An $r$-form is a totally antisymmetric $(0,r)$-tensor. Is there an analogous subset of $(r,0)$-tensors?

Additionally, is an $r$-form the same thing as an $r$-vector (e.g., is a 2-form the same as a bivector), or is an $r$-vector the dual of an $r$-form, in the same way that a vector is the dual of a covector. If so, does this define an analogous subset of $(r,0)$-tensors?

Alternatively, given a metric, can you define the dual of a $r$-form in the usual way that you would with a tensor (raising and lowering indices).


I'm working in the context of manifolds, so a vector, $V_p$, at a point $p\in\mathcal{M}$ with chart $x:\mathcal{M}\to\mathbb{R}^m$ is:

$$ V_p \equiv [\gamma] \equiv \left.\frac{\mathrm{d}x^{\mu}\left[\gamma(t)\right]}{\mathrm{d}t}\frac{\partial}{\partial x^{\mu}}\right|_{p} $$

where $[\gamma]$ is an equivalence class of curves tangent at $p$, so $\forall\gamma_{1},\gamma_{2}\in[\gamma]$:

$$ \left.\frac{\mathrm{d}x^{\mu}\left[\gamma_{1}(t)\right]}{\mathrm{d}t}\right|_{p} = \left.\frac{\mathrm{d}x^{\mu}\left[\gamma_{2}(t)\right]}{\mathrm{d}t}\right|_{p} $$

The space of vectors at $p$ is the tangent space at $p$, $T_{p}\mathcal{M}$.

A covector, $A^p$, at a point $p$ with inverse chart $x^{-1}:\mathbb{R}^m \to \mathcal{M}$ is defined as:

$$ A^p \equiv [f] \equiv \left.\frac{\partial f\left[x^{-1\nu}(p)\right]}{\partial x^{\mu}}\right|_{p}\mathrm{d}x^{\mu} $$

where $[f]$ is the equivalence class of functions with the same gradient at $p$, so $\forall f_1,f_2\in[f]$:

$$ \left.\frac{\partial f_1\left[x^{-1\nu}(p)\right]}{\partial x^{\mu}}\right|_{p} = \left.\frac{\partial f_2\left[x^{-1\nu}(p)\right]}{\partial x^{\mu}}\right|_{p} $$

The space of covectors at $p$ is the cotangent space at $p$, $T_p^{*}\mathcal{M}$.

  • $\begingroup$ Yes to your first question, no to your second - they are related by duality. What is your definition of a $(0,r) / (r,0)$ tensor and of an $r$-form / $r$ multivector? I'm asking because a detailed answer to your question depends on your initial definitions. $\endgroup$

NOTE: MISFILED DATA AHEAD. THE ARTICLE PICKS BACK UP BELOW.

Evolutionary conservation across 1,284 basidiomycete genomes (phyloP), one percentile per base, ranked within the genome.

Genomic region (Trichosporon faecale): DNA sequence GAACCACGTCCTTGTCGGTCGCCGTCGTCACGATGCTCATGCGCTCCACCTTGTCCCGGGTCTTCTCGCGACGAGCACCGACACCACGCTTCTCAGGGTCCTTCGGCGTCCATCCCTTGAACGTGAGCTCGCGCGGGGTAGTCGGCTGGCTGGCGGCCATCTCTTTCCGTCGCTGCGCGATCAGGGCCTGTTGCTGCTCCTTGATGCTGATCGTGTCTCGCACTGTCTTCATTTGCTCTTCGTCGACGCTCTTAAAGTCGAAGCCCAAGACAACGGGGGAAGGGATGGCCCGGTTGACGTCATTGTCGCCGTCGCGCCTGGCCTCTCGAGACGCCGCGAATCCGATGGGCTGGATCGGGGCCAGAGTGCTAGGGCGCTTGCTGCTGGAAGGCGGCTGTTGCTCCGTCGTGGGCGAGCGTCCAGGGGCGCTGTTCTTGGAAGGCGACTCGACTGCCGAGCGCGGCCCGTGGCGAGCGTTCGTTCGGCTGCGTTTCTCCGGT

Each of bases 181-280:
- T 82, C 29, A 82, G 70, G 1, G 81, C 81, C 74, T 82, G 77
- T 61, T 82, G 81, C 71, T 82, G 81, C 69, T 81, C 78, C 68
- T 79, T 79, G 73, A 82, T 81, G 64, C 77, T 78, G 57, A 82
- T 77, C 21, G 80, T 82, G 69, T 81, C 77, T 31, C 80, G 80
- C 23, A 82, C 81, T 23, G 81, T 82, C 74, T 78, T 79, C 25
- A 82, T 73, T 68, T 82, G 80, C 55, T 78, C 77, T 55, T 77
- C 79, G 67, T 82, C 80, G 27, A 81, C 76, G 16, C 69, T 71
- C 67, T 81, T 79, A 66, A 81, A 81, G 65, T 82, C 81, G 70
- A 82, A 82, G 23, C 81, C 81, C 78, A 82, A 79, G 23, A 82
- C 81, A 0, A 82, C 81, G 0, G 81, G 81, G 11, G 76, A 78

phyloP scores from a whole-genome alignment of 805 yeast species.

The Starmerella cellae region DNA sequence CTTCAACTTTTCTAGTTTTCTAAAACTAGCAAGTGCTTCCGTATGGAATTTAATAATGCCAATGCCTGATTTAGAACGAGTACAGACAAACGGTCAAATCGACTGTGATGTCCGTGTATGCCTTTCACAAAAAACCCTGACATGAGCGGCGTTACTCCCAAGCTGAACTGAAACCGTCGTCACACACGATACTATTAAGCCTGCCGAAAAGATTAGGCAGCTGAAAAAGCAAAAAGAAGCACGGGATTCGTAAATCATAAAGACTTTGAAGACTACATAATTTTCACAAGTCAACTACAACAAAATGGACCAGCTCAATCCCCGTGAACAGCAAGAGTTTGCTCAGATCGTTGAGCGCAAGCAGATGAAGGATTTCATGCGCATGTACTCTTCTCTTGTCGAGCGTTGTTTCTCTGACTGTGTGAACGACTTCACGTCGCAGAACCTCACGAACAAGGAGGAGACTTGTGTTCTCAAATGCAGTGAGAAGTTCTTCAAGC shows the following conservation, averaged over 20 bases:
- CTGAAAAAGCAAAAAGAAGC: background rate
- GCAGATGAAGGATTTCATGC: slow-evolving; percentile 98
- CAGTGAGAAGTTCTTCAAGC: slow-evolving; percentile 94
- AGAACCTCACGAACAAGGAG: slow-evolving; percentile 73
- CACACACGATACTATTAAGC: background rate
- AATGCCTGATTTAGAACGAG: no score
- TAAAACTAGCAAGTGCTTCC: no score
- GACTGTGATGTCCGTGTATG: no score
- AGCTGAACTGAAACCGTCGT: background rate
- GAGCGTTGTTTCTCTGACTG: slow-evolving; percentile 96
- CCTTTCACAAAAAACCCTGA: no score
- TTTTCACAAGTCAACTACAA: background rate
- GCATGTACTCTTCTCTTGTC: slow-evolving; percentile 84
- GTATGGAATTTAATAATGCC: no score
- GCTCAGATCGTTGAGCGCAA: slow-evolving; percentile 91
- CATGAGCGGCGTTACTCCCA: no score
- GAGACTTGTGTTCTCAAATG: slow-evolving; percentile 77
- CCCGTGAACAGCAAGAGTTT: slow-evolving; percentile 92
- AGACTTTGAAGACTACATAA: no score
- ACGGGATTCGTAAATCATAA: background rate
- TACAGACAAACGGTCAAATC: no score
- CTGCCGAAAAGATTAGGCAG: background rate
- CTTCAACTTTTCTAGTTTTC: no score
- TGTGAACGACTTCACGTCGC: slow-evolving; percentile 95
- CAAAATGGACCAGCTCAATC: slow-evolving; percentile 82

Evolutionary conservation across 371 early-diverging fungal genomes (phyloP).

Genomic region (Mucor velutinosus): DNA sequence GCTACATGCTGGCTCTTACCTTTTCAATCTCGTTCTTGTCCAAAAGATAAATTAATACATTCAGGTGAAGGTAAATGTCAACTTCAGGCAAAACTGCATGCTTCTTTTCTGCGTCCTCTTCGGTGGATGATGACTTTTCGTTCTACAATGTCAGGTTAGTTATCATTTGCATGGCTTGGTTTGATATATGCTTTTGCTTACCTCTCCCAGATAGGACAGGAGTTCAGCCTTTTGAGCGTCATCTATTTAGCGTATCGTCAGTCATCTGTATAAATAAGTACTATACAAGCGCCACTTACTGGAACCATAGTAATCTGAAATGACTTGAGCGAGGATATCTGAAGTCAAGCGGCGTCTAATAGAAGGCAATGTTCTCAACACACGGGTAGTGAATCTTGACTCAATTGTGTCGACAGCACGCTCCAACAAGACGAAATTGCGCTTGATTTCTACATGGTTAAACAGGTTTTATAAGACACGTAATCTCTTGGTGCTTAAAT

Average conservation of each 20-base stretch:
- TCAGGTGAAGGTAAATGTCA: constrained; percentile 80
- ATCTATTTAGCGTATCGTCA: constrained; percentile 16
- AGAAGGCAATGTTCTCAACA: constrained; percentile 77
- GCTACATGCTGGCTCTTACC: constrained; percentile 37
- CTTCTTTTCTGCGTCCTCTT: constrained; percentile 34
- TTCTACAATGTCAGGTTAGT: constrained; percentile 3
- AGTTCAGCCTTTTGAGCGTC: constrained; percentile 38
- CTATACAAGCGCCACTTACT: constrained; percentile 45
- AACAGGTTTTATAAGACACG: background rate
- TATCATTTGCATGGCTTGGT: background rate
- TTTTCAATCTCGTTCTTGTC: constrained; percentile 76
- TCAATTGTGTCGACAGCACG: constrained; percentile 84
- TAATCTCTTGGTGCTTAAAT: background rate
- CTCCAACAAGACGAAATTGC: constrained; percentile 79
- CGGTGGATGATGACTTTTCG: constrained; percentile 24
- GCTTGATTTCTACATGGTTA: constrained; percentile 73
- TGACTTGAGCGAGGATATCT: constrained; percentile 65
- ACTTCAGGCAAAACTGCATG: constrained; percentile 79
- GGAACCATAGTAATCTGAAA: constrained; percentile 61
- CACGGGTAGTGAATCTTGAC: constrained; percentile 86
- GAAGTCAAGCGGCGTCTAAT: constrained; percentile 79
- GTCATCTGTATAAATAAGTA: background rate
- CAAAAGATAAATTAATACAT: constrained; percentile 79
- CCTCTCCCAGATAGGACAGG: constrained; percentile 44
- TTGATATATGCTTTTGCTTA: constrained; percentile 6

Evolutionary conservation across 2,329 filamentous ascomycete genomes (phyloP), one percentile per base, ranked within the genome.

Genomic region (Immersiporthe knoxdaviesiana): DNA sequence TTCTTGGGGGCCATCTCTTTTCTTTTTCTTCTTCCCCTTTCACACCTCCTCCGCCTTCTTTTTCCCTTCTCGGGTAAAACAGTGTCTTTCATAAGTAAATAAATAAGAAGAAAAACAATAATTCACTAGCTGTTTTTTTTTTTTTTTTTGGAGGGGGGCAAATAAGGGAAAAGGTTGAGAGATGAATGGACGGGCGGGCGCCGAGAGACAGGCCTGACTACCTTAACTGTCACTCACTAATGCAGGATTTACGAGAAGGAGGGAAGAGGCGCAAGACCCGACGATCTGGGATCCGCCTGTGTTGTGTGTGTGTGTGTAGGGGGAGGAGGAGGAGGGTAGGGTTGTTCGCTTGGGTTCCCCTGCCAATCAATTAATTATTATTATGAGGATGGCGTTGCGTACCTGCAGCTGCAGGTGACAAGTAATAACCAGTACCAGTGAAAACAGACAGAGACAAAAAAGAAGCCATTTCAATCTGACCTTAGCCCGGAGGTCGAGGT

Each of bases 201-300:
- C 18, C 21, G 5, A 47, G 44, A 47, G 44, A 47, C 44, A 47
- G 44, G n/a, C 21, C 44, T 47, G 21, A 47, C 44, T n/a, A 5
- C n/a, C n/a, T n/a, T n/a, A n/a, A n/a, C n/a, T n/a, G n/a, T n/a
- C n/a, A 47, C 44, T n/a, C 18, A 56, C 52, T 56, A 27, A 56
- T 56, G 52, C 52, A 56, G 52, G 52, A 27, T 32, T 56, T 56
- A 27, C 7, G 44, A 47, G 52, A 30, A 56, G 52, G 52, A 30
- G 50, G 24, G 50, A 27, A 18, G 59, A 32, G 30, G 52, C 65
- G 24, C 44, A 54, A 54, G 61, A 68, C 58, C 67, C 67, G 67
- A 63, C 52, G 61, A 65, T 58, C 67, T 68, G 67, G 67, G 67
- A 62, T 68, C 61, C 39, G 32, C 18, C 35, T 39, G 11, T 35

– levap
    May 1 '17 at 16:43
  • $\begingroup$ Added definitions of vectors and covectors, tensors are just defined by the tensor product, and r-forms are antisymmetric tensors. I don't have a definition of a multivector, which is why I'm asking. $\endgroup$
    – gautampk
    May 1 '17 at 17:05

As your question is actually a question in linear algebra and not in manifold theory, it is best to uncouple the geometry. Let $V$ be a finite dimensional real vector space (in your case, $V = T_pM$). It seems that according to your definitions, a $(0,r)$-tensor on $V$ is an element of $(V^{*})^{\otimes r}$. By choosing a basis $\varphi^1,\dots,\varphi^n$ for $V^{*}$, any $(0,r)$ tensor $T$ can be written uniquely as

$$ T = T_{i_1,\dots,i_r} \varphi^{i_1} \otimes \dots \otimes \varphi^{i_r} $$

for real numbers $T_{i_1,\dots,i_r}$ which are called the components of $T$. An $r$-form then can be defined as a $(0,r)$ tensor of the form above whose components are totally antisymmetric (this can readily be seen to be independent of the basis chosen to represent $T$).

The same thing works for $(r,0)$ tensors and $r$ multivectors by replacing $V^{*}$ with $V$. An $(r,0)$ tensor $T$ is an element of $(V^{*})^{\otimes r}$ and if $e_1,\dots,e_n$ is a basis for $V$ then $T$ has the form

$$ T = T^{i_1 \dots i_r} e_1 \otimes \dots \otimes e_r. $$

An $r$ multivector can then be defined as a $(r,0)$ tensor whose components are totally antisymmetric. This is really not the best way to define $r$ multivectors or $r$ forms but since it seems that these are your definitions, we'll stick to that.

Finally, an $(0,r)$-tensor is not the same as an $(r,0)$ tensor just like a linear functional is not the same as a vector. However, just like the case of vectors and linear functionals, they are related by duality. An $(0,r)$ tensor can act on a $(r,0)$ tensor to yield a number and vice versa. This gives us a pairing

$$ (V^{*})^{\otimes r} \times (V)^{\otimes r} \rightarrow \mathbb{R} $$

which is in fact non-degenerate so we can identify $\left( (V^{*})^{\otimes r} \right)^{*}$ with $V^{\otimes r}$ (the dual of an $(0,r)$-tensor is an $(r,0)$-tensor).

Similarly, one can restrict/redefine the pairing and get a pairing between $r$ forms and $r$ multivectors so that $r$ forms and $r$ multivectors become dual to each other.

  • $\begingroup$ Okay, great thanks. Out of curiosity, what would a better definition of r-forms be? This is the definition my lecturer starts with in his notes and then uses it to motivate the exterior product, but if there's a better equivalent definition then I'm sure it'll be useful to know. $\endgroup$
    – gautampk
    May 1 '17 at 17:49

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